Happy 2016! A new year and another Australia Day Book giveaway! This year, readers have a chance to win a digital copy of GS Johnston’s The Cast of a Hand. Read my interview with GS Johnston on his sources of inspiration and leave a comment to go into the draw. Then visit all the other wonderful book blogs participating in the Australia Day Giveaway Blog Hop hosted by the wonderful Shellyrae from Book’d Out. There are oodles of books to win! My offer is open to Australian and international readers. Entries close at midnight on 27 January 2016 AEDT.
On Inspiration: GS Johnston
My guest today is G.S. Johnston who is the author of three historical novels, The Cast of a Hand (2015), The Skin of Water (2012) and Consumption (2011), noted for their complex characters and well-researched settings.
In one form or another, Johnston has always written, at first composing music and lyrics. After completing a degree in pharmacy, a year in Italy re-ignited his passion for writing and he completed a Bachelor of Arts degree in English Literature. Feeling the need for a broader canvas, he started writing short stories and novels. Originally from Hobart, Tasmania, Johnston currently lives in Sydney, Australia.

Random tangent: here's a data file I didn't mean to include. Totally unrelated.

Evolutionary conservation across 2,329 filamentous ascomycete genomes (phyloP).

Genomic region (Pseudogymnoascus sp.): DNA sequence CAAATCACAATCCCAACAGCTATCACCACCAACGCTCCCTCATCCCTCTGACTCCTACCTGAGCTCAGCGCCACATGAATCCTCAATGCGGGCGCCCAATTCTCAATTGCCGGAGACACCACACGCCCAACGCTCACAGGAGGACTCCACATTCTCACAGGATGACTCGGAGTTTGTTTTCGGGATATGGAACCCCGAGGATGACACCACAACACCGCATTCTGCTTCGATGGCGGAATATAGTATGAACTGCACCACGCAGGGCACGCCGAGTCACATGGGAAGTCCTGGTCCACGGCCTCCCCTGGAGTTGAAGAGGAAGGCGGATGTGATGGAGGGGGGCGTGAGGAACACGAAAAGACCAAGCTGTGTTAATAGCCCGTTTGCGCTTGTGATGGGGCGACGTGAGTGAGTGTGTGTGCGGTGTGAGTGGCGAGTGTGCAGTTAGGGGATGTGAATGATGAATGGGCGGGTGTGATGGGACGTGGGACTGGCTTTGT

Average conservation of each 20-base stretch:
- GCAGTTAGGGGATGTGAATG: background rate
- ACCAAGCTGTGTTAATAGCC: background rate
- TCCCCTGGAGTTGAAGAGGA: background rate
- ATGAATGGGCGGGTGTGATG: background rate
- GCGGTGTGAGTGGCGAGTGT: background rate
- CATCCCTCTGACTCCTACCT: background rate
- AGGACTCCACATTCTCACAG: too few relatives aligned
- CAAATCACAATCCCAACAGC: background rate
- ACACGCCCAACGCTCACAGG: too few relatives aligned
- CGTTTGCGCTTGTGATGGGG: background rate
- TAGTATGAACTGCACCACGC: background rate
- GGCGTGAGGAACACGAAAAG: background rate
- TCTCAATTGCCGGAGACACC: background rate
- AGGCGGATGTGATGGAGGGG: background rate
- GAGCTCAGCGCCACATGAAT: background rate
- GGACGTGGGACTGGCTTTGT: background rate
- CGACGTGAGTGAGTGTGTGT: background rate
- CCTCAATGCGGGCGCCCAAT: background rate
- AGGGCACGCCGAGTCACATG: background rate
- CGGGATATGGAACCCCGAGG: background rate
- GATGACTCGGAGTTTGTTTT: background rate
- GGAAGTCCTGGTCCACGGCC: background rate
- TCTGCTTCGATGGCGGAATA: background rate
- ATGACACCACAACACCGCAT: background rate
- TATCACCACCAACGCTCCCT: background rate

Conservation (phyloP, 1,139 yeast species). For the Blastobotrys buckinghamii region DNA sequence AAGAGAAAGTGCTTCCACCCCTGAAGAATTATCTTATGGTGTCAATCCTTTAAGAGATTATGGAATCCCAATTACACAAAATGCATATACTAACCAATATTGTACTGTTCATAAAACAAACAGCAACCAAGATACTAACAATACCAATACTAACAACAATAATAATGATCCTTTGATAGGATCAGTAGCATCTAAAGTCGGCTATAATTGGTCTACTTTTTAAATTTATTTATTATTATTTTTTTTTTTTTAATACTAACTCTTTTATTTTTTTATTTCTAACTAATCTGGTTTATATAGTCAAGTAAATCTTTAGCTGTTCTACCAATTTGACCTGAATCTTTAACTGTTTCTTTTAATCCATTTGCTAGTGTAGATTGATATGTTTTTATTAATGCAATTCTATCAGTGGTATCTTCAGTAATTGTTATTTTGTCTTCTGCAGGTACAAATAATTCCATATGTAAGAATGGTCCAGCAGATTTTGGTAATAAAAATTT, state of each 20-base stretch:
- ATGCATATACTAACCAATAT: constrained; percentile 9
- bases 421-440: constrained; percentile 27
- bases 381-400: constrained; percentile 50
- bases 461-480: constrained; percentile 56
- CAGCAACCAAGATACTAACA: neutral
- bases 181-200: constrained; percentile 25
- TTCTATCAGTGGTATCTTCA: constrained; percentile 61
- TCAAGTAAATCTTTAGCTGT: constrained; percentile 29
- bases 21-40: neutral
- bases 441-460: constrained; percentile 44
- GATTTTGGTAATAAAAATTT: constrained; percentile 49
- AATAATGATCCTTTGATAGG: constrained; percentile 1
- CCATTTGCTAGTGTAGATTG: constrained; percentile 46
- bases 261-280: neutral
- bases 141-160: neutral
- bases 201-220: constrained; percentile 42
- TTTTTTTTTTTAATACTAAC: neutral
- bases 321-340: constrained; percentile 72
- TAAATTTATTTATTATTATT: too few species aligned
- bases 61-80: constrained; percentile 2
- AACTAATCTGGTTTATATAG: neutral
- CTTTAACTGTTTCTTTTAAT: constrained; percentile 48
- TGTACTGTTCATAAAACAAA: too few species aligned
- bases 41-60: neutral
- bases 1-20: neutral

What or who inspired you to first write?
Although I’m unsure what year it went to air in Tasmania, I think it was about 1970, I saw, by chance, the first episode of The Partridge Family. I remember then sitting at the piano and forcing myself to write something. When I was very young, Tasmanian winters always gave me bronchitis so I spent a lot of time off school entertaining myself. I loved all forms of theatre and would try and emulate them at home. After a trip to the glorious Theatre Royal, I made a stage out of a cardboard box and my mother completed the proscenium arch with a grand red velvet curtain. To my parents’ and grandparents’ delight, I staged numerous puppet shows with stories I had made up. I really don’t know where it all came from. Although my mother was a great pianist, it’s not like these things were alive in the house. I just know it brought me pleasure.
What is the inspiration for your current book?